Retrograde Dilation of Postsaccal Lacrimal Stenosis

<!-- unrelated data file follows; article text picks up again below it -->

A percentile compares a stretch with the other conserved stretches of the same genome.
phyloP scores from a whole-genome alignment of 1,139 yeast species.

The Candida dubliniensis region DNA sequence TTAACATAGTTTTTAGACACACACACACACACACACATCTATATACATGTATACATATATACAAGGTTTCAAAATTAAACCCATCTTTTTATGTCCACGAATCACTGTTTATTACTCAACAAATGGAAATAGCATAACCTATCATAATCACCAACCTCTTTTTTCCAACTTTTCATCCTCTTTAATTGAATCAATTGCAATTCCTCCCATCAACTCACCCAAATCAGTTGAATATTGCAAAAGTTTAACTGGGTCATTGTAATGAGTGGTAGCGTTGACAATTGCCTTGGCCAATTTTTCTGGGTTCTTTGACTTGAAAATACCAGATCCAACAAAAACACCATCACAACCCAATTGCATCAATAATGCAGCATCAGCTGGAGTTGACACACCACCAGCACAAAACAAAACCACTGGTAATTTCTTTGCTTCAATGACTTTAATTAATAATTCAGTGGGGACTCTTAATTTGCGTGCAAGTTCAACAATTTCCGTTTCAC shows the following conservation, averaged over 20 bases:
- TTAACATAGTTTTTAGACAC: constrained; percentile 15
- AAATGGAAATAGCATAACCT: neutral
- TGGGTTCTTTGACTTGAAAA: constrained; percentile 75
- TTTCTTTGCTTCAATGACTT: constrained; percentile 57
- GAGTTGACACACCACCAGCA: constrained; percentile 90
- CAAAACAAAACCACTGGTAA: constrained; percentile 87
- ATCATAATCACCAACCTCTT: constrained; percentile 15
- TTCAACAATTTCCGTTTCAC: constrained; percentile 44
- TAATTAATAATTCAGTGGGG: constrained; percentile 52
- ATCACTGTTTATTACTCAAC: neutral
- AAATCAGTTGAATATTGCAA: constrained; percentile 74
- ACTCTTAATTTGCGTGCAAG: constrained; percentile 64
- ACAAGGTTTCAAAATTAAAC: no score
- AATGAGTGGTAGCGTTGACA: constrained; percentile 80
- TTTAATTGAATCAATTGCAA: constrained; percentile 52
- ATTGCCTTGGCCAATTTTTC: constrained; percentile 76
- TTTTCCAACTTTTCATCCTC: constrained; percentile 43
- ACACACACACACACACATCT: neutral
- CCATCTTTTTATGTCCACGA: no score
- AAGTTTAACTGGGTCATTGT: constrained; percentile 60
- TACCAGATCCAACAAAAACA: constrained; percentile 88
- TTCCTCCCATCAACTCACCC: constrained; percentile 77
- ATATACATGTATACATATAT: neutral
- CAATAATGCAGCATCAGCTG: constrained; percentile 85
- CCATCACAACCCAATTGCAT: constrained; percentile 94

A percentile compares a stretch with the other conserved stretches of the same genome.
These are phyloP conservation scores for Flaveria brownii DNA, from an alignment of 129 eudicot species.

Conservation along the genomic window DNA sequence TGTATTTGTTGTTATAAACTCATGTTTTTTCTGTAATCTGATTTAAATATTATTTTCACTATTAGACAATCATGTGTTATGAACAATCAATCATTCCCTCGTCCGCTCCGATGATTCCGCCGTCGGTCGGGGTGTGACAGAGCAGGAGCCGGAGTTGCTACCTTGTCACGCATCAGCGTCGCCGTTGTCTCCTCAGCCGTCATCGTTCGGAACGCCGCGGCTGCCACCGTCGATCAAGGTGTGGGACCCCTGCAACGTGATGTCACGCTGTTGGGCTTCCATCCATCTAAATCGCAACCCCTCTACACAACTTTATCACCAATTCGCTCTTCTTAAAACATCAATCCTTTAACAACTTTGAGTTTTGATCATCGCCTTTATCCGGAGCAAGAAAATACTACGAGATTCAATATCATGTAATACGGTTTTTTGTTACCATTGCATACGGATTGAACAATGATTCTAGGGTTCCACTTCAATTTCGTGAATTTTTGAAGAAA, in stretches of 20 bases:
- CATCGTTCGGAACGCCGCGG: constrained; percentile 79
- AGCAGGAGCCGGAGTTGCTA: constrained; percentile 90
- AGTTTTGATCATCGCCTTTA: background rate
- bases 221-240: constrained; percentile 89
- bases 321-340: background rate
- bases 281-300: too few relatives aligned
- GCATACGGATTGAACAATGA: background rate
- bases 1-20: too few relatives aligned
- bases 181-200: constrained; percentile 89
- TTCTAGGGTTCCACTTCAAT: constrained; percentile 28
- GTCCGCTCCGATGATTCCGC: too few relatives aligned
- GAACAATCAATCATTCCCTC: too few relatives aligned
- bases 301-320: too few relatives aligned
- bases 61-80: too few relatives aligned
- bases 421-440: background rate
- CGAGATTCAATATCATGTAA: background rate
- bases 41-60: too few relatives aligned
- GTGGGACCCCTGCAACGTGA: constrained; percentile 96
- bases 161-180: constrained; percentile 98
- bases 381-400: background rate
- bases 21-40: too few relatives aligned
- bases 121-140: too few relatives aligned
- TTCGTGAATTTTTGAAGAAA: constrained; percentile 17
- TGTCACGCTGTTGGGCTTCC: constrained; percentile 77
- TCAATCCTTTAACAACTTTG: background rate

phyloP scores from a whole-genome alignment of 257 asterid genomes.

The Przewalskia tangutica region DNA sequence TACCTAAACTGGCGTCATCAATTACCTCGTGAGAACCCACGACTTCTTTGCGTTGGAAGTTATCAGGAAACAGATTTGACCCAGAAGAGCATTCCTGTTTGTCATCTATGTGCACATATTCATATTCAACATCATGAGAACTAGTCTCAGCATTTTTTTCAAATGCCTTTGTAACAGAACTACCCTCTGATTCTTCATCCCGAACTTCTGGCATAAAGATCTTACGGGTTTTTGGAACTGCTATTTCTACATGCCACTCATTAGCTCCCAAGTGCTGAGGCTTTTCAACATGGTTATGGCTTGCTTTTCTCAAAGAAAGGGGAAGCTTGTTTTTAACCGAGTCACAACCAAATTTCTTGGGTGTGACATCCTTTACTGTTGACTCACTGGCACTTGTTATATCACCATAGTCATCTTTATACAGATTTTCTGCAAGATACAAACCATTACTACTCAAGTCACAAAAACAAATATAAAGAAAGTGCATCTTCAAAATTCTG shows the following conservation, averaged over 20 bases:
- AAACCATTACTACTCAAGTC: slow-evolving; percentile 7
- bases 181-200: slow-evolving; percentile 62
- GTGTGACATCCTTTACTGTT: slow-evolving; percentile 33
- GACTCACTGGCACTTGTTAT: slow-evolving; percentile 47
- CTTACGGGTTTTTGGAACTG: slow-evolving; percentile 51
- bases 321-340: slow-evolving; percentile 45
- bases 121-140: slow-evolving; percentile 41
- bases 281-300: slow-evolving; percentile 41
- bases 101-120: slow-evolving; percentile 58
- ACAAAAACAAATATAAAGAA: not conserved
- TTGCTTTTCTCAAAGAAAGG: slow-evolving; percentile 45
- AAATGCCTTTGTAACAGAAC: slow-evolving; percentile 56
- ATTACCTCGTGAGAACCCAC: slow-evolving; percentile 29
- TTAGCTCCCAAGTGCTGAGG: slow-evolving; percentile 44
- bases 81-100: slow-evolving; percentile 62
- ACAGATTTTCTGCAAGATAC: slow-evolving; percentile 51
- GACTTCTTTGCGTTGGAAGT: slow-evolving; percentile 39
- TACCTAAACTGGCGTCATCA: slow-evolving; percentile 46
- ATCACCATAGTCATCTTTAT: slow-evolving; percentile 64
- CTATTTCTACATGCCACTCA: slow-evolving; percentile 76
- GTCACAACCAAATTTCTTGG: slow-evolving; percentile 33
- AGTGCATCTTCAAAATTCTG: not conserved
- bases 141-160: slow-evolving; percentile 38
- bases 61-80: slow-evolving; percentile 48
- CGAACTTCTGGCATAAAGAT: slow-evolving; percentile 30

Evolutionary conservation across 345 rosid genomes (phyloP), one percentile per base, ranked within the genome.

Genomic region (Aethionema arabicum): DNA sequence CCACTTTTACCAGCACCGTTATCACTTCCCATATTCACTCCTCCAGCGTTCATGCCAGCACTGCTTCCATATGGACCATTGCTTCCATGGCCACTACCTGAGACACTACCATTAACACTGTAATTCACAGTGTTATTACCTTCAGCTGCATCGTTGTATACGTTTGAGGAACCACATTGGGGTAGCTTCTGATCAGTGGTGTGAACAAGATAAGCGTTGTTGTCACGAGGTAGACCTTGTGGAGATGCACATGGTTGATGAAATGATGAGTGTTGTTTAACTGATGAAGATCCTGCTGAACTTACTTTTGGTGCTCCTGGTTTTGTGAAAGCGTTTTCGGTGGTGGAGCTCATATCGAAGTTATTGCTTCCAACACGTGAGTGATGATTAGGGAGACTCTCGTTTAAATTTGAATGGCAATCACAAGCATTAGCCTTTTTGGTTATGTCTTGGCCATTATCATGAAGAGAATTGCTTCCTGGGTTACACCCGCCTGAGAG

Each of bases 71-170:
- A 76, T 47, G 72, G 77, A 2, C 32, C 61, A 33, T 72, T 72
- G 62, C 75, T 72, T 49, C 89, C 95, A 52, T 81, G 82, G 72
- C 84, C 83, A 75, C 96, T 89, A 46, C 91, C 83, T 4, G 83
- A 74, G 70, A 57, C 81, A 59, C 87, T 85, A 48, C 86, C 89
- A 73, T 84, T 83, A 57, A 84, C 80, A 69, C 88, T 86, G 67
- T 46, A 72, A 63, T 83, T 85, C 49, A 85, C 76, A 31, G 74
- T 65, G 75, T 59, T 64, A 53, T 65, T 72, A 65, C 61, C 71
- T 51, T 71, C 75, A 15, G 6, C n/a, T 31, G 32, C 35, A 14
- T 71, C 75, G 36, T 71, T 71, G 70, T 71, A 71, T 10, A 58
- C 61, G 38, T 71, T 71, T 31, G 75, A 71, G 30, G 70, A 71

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The causes of nasolacrimal duct stenosis in adults can vary greatly. In general, the symptoms can also vary, but most cases share a tendency toward recurring inflammations in the prestenotic area. The treatment of these disorders is limited to either conservative therapy to control inflammation or surgically invasive measures. By using balloon catheters, usually applied in percutaneous transluminal coronary angioplasty (PTCA), dilation of the relative postsaccal stenosis can be performed under radiographic control. An exact diagnosis using various testing methods, including digital dacryocystography for detailed localization and documentation of any pathologic changes, is decisive to success. Only in cases of incomplete postsaccal stenosis is retrograde balloon dilation of the distal nasolacrimal duct indicated. A guide wire, designed for the PTCA balloon catheter set, is introduced via the canaliculus to the nasal cavity antegradely and caught with a thin hook and pulled from the naris, under visual control with an image converter. The balloon catheter is retrogradely threaded over the guide wire. The balloon is then placed at the site of the pathologic stenosis under radiographic control and dilated with high pressure. To ensure the permeability of the system, monocanalicular silicone intubation has to be performed immediately afterwards. This procedure has been performed successfully on 6 patients with a follow-up of 6 to 27 months. These initial results give rise to the hope that this minimally invasive, interdisciplinary technique represents a new alternative in the treatment of incomplete postsaccal lacrimal stenosis.

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